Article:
Most - if not all - motorists get tailgated at some point. In all probability, you've been tailgated many times. These ‘space invaders’ can increase stress – and make driving a more dangerous affair.

A survey by CompareTheMarket revealed that being tailgated was the most common cause of road rage (35%), followed by slow driving (29%), drivers using their phone (29%) and lack of indication (29%).

Ironically, slow driving can trigger tailgating - and lead to an echo-chamber of road rage. 

But what is the best way to deal with this frustrating behaviour?


First of all, How close is considered tailgating?

Tailgating is the act of driving too closely behind another vehicle. In extreme examples, the 'tailing' vehicle may be hanging back a few metres.

But in normal weather conditions, there should be a two second gap between vehicles, so anything under this could also be considered tailgating.

There should be a sufficient gap between vehicles so speed can be reduced safely if required.

Police can hand out £100 fines to those who engage in tailgating. Offenders can also be given 6 points on their licence.


According to the Highway Code:

"Tailgating is where the gap between you and the vehicle in front is too small for you to be able to stop safely if the vehicle in front suddenly brakes. Tailgating is dangerous, intimidating and can cause collisions, especially when driving at speed.

"Keeping a safe distance from the vehicle in front gives you time to react and stop if necessary. Dangerous and careless driving offences, such as tailgating, are enforced by the police."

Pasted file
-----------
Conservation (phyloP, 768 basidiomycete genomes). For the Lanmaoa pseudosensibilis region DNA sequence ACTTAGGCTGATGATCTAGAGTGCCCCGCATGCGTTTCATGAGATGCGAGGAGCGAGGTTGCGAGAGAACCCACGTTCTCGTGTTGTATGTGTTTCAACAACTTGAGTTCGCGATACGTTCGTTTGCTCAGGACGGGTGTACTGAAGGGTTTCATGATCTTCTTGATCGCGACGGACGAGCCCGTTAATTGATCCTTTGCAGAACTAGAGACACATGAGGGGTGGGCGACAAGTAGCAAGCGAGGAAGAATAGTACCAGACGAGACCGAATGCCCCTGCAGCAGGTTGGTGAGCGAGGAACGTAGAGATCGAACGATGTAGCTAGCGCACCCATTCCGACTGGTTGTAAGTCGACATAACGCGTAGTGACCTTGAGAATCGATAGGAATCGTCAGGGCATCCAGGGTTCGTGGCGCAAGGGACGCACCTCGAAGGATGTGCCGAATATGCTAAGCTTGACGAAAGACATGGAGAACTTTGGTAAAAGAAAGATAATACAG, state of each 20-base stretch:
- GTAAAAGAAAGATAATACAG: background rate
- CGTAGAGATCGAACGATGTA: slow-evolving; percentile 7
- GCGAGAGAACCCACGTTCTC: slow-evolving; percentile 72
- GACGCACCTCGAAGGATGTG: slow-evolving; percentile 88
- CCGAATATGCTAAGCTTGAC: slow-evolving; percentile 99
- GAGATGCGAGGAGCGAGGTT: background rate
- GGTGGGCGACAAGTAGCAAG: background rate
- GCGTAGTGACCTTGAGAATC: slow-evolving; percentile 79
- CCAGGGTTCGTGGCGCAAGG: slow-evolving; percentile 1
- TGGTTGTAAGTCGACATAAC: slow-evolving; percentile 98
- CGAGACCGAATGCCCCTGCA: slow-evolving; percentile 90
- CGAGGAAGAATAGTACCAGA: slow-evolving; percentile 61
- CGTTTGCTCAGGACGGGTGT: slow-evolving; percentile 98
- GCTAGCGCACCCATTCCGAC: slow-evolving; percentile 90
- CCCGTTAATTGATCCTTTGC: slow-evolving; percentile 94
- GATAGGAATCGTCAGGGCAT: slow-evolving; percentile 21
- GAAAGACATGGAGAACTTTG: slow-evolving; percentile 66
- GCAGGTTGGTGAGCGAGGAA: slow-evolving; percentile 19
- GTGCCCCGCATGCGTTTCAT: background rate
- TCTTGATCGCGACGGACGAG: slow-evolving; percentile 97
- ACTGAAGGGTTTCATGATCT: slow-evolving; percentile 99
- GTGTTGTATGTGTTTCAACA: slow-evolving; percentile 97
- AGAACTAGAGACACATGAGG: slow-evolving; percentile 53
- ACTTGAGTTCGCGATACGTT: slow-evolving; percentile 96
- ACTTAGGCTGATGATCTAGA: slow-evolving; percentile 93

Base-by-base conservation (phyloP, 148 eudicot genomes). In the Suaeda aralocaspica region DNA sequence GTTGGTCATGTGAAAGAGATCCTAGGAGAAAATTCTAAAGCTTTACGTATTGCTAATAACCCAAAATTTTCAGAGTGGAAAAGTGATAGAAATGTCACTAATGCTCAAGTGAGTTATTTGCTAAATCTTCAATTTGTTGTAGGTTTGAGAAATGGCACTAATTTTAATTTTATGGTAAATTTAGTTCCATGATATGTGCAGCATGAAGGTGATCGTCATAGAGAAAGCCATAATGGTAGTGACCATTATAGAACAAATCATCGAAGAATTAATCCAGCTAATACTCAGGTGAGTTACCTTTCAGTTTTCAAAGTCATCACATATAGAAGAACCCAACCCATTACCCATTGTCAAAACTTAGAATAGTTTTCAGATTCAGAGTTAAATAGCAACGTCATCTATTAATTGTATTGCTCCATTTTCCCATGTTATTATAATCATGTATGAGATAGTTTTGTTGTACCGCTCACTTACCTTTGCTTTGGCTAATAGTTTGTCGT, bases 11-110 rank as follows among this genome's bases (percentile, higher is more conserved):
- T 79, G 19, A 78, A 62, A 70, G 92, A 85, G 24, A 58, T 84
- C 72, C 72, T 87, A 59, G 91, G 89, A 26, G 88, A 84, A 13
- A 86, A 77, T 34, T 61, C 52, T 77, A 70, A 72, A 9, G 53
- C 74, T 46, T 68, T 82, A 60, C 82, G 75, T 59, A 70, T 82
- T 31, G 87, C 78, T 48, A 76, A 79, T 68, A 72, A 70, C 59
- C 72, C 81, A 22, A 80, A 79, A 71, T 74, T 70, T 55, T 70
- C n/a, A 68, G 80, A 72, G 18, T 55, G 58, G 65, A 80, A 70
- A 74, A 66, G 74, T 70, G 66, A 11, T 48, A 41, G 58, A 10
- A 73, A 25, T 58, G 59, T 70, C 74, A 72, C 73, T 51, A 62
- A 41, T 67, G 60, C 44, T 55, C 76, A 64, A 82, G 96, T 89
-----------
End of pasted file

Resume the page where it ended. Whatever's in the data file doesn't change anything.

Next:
tailgating is especially dangerous on motorways, due to the speeds involved. A high-speed collision is more likely to cause injury or death.


Image of a driver tailgating in a drivers wingmirror


Why do people tailgate?

Tailgaters normally fall into one of three categories. 

  • They could be impatient, and exhibit 'bullying' behaviour on the road. They want other traffic to drive like they do, trying to impose higher speeds on drivers.
  • They may be oblivious to their surroundings - perhaps distracted by passengers or even their smartphone. These drivers may be on 'autopilot'.
  • They may be unaware of the dangers - simply 'locking on' to the rear of your vehicle and cruising along.


What might trigger a tailgater?

  • The vehicle in front may be perceived to be driving too slowly.
  • A vehicle may be 'hogging' one of the outside lanes (but tailgating a middle lane hogger would merely exacerbate the situation). 
  • The tailgater may feel as if they will reach their destination sooner by driving close to the vehicle ahead. But this can be especially pointless if that car is in front of another car and cannot pass.


How do I deal with a tailgater?

Here are some key ‘dos’ and ‘do nots’ when it comes to how to deal with tailgaters…

Do not:

  • Do Not try to teach the tailgater a lesson by driving excessively under the speed limit with no fair reason.
  • Do Not try to antagonise the tailgater by using your brake lights.
  • Do Not let your fear increase your anger, thereby making the situation worse.